Students, parents, developers help high schools enter the mobile age; but district administrators still lag far behind
Back in April Abilene Christian University became the first college to launch its own iPad app, and since then other colleges have begun launch apps, as well. By the time this semester (or quarter) is over, I expect to see a flood of new apps thanks to college course work.
The iPhone, of course, is no stranger to apps from educational institutions. Do a search for “Stanford” and you’ll find quite a few, as you’d expect — there’s even one called SEP, for Stanford Encyclopedia of Philosophy, put out by the Metaphysics Research Lab.
The Dallas Morning News now points to an app put out by a local area high school. The Highland Park High School’s iPhone app contains news from the school’s media department, as well as a calendar of events. The app is free to download, but access to the content requires a password provided by the school.
Credit for the app should probably go to Kelly Snowden, the advisor for the school’s broadcast and newspaper staff. “I was looking for extra things for my kids to do. We started brainstorming ideas, first for a website and then the app,” Snowden is quoted as saying by the Dallas Morning News.
Highland Park High School was then approached by Allan Restrepo, owner of YOUniversal Ideas. That company currently has 49 iPhone apps listed in iTunes (for a developer this company is seriously under the radar — take a look at their website). The app itself was then launched on September 3 and according to the DMN story has been downloaded over 1500 times (plus one more this morning by me).
Updating the content on the app is an activity fully integrated into the school work of the high school’s media students. “The content is updated daily,” Snowden is quoted as saying. “Each broadcast student is required to produce a new package every two weeks. Newspaper students work the beat system and each is required to turn in one story a week.”
Great work — and a good story by the Dallas Morning News which is worth reading in full here.
I’ve spoken twice to students at the local area high school. Each time I recommended that they seriously consider launching a website to support their media efforts. The second time I mentioned mobile applications. Unfortunately, the local high school seems to be doing a very good job of lowering the expectations of the students than expanding them.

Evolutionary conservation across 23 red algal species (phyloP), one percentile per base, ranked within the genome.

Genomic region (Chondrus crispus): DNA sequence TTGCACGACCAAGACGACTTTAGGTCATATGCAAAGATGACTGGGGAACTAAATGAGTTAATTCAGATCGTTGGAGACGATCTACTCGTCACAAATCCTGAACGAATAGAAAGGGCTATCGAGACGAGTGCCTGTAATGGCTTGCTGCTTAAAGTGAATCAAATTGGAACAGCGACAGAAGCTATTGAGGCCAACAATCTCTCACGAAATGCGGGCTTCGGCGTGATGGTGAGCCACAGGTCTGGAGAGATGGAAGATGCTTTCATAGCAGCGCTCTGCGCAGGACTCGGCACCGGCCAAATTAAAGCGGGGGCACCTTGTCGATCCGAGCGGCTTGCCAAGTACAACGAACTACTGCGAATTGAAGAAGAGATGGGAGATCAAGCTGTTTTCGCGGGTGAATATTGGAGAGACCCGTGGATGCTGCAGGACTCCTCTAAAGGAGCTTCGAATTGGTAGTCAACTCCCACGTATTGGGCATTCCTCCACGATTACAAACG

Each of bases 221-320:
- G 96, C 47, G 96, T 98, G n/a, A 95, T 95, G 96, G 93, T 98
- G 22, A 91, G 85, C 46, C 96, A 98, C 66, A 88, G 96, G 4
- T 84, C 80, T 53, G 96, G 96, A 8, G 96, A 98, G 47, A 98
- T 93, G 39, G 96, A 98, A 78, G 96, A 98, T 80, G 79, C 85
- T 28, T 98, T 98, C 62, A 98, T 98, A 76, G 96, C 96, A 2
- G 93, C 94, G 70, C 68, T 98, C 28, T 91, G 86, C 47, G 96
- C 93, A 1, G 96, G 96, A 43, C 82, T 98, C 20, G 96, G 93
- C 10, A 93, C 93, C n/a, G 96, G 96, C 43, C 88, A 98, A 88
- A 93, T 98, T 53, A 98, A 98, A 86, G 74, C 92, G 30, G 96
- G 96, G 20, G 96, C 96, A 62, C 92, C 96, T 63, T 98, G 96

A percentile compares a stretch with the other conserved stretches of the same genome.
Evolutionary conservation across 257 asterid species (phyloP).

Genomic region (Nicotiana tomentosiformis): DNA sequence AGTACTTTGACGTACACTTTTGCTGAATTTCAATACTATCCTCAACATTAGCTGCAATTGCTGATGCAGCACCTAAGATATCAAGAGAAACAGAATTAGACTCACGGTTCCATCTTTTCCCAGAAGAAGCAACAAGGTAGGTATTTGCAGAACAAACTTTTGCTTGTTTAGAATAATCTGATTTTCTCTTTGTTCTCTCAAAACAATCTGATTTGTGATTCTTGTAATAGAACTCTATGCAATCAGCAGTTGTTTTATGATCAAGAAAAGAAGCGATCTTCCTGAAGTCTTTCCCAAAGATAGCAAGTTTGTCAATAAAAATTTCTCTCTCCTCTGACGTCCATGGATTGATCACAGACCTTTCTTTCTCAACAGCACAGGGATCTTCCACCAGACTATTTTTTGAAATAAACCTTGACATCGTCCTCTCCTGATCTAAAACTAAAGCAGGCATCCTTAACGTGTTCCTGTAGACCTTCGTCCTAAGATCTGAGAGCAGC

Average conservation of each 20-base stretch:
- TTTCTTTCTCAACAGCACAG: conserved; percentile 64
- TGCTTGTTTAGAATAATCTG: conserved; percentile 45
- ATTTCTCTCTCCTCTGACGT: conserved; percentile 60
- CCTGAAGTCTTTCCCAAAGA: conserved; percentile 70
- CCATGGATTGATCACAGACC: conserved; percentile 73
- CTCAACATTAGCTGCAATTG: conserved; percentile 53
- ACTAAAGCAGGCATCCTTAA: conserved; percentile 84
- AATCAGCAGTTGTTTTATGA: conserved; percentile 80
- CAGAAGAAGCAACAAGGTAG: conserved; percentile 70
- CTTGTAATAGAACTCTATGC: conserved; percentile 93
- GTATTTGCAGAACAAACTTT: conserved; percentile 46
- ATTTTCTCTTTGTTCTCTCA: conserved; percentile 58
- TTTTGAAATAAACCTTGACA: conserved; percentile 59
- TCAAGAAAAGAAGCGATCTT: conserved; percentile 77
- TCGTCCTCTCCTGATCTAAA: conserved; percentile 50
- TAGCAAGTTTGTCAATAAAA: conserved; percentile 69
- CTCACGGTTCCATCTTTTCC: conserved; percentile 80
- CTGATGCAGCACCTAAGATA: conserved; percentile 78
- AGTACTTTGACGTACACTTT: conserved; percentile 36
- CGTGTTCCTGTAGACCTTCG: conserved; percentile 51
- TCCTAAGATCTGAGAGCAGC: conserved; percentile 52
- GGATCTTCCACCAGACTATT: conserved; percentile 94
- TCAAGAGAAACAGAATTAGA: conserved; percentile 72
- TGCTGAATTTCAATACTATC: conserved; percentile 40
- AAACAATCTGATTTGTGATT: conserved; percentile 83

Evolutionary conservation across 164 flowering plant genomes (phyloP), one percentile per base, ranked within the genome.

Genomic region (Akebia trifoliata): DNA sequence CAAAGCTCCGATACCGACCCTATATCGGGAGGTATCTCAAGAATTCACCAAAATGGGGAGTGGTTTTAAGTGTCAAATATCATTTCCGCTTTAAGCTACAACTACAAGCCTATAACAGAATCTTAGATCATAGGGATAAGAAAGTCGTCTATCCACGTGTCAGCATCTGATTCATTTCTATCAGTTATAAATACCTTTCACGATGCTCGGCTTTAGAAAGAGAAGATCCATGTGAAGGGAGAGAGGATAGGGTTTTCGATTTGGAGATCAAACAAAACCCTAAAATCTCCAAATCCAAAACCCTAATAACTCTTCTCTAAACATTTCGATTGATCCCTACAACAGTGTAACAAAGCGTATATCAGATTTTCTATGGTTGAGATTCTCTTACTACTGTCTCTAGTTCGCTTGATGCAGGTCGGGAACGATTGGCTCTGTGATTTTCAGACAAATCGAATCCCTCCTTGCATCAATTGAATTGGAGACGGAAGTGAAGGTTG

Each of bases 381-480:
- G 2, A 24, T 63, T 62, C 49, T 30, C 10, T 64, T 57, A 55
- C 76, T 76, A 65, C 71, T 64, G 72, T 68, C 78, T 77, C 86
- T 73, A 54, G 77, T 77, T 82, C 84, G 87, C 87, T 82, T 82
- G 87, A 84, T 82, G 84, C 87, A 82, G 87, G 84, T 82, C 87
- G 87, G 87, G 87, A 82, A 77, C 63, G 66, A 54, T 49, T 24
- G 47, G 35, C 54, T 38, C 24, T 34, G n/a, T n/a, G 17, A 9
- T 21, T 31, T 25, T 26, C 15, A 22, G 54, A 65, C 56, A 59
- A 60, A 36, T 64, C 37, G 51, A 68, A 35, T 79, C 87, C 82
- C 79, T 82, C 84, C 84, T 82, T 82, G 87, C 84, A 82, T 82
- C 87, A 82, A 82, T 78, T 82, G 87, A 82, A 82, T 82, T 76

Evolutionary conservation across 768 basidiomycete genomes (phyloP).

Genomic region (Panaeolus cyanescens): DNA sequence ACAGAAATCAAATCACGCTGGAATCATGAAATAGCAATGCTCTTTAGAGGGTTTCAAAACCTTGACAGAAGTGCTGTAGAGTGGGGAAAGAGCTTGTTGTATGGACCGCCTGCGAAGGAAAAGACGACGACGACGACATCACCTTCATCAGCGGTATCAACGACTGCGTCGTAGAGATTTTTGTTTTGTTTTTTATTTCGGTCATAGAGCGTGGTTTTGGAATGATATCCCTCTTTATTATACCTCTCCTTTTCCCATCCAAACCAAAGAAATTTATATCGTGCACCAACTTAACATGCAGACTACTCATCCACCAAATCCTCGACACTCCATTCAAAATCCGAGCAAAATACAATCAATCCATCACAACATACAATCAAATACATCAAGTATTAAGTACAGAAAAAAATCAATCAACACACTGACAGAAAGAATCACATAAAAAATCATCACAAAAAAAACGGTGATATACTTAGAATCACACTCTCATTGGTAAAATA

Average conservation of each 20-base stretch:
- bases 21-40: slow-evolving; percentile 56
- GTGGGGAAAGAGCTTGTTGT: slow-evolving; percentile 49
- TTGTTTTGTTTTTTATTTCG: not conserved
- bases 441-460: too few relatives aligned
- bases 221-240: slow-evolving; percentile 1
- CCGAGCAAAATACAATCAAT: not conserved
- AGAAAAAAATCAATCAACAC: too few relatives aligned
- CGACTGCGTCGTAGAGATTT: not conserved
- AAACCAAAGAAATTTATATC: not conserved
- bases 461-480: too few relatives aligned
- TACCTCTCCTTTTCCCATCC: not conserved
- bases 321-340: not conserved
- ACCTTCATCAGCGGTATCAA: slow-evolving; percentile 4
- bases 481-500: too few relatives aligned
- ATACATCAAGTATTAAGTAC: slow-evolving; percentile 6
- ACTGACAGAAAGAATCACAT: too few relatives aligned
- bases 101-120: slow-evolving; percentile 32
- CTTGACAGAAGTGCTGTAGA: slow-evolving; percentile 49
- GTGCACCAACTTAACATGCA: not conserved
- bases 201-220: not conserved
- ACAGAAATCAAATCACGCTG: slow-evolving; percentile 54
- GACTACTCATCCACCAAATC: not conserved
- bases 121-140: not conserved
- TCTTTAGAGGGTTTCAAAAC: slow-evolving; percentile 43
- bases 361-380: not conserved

Kelly Snowden, and the staff and parent supporters, at Highland Park High School deserve some credit for pushing this project and seeing it through.
A search for the term “high school” in the iTunes App Store does not bring up a lot of apps directly tied to high schools. One app, sold by Vicinity Live, is for Westlake High School in Texas — specifically, for its football team. It, too, must have been a labor of love based on the developer’s website (or lack thereof).
But apps for high school football are sadly far more common than apps for the high school’s themselves. But there are some exceptions which is really nice to see. Wayland High School from Massachusetss used the service AppsForUsAll to launch an iPhone app. There is also an app from Stephen T. Badin High School, from the Cincinnati suburbs — nice logo, too.
There is also an app for Plum High School, put out by Kevin Schaefer. The app is careful to say that the app is not endorsed or supported by the Plum Borough School District (Pittsburgh, Penn.). Kevin is a student at the school and is apparently a tech wiz — this story I found mentions his use of UStream. I hope he at least got some extra credit for the app!
I also found two apps from England: one from Seven Kings High School, and one from Epsom and Ewell High School. These schools are not the exact equivalent of U.S. high schools, but are worth mentioning since this site gets a fair amount of non-US traffic.
I wish I could report that school administrators are going mobile. But when so many media executives are slow to move into mobile I suppose it would be unfair to point the finger at school districts that often have serious funding issues to contend with.